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4 April 2015

Will Brooks’ 50 Year Diary - watching Doctor Who one episode a day from the very start...

Day 824: Dinosaurs on a Spaceship

Dear diary,

When this episode first aired, I recall simply thinking how much it reminded me of the Doctor Who we used to have in the Russell T Davies era. Watching again today, I’m struck by that same thought. And yet, even having just seen that era again in the last few months, I couldn’t actually put my finger on why it reminds me so much of that phase of the programme’s history. Actually, the more I think about it, the more I think that lots of episodes from across Series Seven remind me of those first few seasons, and I’m wondering if I’m alone in that? Is it the colour palette? I’d say it’s the sense of fun in the adventure, but the same could be said of episodes like The Curse of the Black Spot, and that one didn’t feel like a Davies story…

I should clarify that I think this is a good thing! As much as I’ve grown to really appreciate Steven Moffat’s take on the Doctor’s adventures throughout the course of this marathon, I can’t help but innately love the RTD-era. I think it’s because I’d only dabbled with the programme before then, those Christopher Eccleston and David Tennant episodes are what turned me into a full-on, card-carrying fan. When this one went out, fresh on the back of Asylum of the Daleks being rather good, it really felt like Doctor Who had slipped back into my groove again, and this was the series for me once more.

So what’s to like? Well, it would be easier to list the things that I’m not keen on, but let’s stick with the far more positive view of events; first and foremost it has to be the Michell and Webb robots. Oh, I love them for so many reasons. Partly because they’re great-big-live-action-men-in-costumes. When they first turned up in a shot of the trailer, I assumed that they’d have to be some kind of CGI creation simply because of the scale and the practicalities of them… but they’re not! There’s something extra special about that (and the same goes for the front half of the Triceratops being a live-action creation, too). Secondly there’s the personalities of them. Yeah, they might be great big towering-way-over-your-head robots, but they spend much of the episode throwing tantrums, and there’s something inherently funny about that. Thirdly is the fact that those personalities wind up those fans who insist on taking Doctor Who far too seriously! Oh, reading the internet posts complaining about this pair made them all the funnier.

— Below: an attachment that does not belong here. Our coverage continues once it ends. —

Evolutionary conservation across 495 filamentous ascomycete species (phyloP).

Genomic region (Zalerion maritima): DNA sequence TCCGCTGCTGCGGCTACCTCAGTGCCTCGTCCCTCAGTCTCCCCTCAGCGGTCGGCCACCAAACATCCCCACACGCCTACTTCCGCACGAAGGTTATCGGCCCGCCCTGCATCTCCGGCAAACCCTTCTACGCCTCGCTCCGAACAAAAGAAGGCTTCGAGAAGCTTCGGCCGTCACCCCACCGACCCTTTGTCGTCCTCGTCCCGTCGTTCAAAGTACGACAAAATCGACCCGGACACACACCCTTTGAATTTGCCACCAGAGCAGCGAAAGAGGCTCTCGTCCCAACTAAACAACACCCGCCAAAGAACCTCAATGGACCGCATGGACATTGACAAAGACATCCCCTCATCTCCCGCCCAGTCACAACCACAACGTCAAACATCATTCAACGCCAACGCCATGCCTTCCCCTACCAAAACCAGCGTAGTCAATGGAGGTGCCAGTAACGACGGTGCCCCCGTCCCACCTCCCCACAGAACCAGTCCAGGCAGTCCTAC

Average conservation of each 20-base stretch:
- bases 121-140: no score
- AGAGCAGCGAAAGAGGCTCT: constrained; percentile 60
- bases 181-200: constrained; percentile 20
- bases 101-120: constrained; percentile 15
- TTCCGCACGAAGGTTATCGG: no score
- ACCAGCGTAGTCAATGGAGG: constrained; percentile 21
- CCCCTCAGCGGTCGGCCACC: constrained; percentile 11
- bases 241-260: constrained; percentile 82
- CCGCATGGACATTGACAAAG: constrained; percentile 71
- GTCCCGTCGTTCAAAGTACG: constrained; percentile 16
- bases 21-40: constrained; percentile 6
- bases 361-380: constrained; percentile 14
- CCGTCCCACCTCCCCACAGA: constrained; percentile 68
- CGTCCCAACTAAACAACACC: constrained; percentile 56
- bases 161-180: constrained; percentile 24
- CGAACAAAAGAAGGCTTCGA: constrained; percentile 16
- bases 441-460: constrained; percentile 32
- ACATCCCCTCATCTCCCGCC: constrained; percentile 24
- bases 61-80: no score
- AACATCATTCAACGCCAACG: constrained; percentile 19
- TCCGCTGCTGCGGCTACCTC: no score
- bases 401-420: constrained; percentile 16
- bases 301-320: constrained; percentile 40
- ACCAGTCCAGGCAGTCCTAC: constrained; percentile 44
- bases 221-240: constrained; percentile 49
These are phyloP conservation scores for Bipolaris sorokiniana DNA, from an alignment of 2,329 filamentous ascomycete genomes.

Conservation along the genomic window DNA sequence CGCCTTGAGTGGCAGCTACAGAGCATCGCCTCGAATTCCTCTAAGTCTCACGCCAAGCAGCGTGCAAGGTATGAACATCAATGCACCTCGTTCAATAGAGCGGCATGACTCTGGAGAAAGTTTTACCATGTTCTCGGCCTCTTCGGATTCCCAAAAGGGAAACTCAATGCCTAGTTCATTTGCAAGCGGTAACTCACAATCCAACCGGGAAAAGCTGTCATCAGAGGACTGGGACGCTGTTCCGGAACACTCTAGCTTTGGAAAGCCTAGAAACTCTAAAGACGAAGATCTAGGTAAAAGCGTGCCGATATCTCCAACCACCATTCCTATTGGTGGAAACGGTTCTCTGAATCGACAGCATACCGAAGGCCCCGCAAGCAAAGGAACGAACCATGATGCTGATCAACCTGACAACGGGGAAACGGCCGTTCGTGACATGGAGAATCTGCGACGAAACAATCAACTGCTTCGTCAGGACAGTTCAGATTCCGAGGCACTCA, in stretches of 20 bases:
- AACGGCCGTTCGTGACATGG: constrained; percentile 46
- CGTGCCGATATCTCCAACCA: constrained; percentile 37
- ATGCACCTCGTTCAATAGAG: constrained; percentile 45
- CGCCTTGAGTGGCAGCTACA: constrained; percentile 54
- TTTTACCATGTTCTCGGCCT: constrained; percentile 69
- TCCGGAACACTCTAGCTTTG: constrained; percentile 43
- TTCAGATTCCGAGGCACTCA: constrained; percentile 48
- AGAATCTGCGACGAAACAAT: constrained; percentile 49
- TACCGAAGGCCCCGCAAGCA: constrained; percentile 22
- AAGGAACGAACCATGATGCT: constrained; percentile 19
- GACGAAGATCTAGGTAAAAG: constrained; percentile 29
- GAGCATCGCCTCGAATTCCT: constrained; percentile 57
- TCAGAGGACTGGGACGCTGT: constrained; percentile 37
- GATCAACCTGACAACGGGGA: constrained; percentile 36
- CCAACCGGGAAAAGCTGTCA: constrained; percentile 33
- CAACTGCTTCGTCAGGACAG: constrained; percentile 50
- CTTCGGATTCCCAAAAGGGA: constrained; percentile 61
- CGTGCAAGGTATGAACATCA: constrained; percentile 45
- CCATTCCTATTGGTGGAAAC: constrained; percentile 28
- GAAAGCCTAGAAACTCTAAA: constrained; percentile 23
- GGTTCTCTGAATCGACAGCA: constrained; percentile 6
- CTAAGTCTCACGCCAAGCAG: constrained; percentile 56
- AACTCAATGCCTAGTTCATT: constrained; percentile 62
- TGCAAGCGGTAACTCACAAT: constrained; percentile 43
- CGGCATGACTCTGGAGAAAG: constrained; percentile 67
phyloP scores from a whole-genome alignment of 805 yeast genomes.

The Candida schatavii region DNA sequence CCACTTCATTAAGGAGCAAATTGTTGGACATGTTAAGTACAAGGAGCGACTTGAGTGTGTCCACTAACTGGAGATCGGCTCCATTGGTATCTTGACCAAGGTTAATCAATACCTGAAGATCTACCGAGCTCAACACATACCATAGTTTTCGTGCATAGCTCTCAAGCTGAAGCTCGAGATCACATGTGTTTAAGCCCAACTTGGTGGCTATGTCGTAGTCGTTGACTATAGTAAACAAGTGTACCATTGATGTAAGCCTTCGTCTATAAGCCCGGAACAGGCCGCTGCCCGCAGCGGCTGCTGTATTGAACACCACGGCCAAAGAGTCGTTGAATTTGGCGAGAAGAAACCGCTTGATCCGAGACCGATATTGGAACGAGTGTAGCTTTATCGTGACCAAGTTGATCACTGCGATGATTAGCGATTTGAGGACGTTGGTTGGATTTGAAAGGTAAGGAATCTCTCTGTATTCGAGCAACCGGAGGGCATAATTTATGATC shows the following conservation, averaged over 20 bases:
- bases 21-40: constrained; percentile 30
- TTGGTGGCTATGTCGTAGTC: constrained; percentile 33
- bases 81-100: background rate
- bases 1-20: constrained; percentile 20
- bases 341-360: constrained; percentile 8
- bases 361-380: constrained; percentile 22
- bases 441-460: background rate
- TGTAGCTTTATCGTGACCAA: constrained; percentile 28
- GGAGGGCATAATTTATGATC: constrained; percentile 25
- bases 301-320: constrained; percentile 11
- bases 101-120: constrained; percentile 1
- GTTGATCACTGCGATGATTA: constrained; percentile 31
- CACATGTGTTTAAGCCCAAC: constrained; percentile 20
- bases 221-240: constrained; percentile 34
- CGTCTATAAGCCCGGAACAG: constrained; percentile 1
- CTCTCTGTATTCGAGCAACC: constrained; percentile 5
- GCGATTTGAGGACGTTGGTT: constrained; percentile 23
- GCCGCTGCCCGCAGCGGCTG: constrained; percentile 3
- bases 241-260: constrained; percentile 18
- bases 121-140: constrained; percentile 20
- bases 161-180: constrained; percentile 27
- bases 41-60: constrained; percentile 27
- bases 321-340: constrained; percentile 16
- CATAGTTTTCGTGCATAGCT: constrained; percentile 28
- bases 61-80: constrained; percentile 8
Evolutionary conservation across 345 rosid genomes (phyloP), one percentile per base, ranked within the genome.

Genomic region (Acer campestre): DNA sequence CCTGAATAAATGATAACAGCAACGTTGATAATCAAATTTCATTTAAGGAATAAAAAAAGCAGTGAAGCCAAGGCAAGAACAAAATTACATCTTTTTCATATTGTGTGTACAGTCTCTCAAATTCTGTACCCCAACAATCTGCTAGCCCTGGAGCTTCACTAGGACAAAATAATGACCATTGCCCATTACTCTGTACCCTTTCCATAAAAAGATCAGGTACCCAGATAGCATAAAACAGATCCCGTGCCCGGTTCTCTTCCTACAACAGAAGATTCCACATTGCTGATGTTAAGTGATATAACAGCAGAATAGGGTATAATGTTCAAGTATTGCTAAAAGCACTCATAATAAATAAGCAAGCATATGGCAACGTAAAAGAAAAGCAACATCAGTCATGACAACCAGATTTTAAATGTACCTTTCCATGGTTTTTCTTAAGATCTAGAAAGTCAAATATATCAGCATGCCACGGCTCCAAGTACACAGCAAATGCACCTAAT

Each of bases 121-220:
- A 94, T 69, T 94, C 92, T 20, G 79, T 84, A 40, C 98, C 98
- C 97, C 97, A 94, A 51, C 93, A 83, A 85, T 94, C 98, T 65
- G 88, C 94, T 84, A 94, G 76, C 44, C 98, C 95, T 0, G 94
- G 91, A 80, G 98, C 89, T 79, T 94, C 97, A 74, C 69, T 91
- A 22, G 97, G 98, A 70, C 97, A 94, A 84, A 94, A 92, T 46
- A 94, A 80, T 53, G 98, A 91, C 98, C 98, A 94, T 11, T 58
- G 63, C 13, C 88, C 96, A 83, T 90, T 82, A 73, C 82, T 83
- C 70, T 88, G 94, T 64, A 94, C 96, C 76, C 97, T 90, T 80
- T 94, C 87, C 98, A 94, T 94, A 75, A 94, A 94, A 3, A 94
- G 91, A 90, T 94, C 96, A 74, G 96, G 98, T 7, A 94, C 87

Then you’ve got Brian. Brian may be one of my favourite things to come out of the entire tenure of the Ponds in the programme. He’s a fantastic character, and he’s so perfectly cast, too. I did wonder initially if I’d be able to get Mr Weasly out of my head while watching (as Mark Williams has become so embedded in that role in my mind), but he completely inhabits Brian in these two appearances, and I really wish we could have seen a bit more of him - it’s such a shame that he only crops up during the Pond’s final days in the series.

And then there’s the story itself. I know they were aiming for big blockbuster episodes with ‘slutty’ titles for this half of the series, but Dinosaurs on a Spaceship has to be my favourite of them - it does exactly what it says on the tin and I just know that were I eight years old and watching this, I’d be even more enthralled.

One thing I really can’t forgive, though… that awful postcard from Brian at the end. I love the idea that he sets of travelling, and I like that he seems to have adapted shop-bought postcards for use by simply taping holiday snaps of himself to them, but that one sticks out like a real sore thumb - not just because it’s not particularly well put together, but because the TARDIS is the old David Tennant model, and I simply can’t stop looking at it!

 

 
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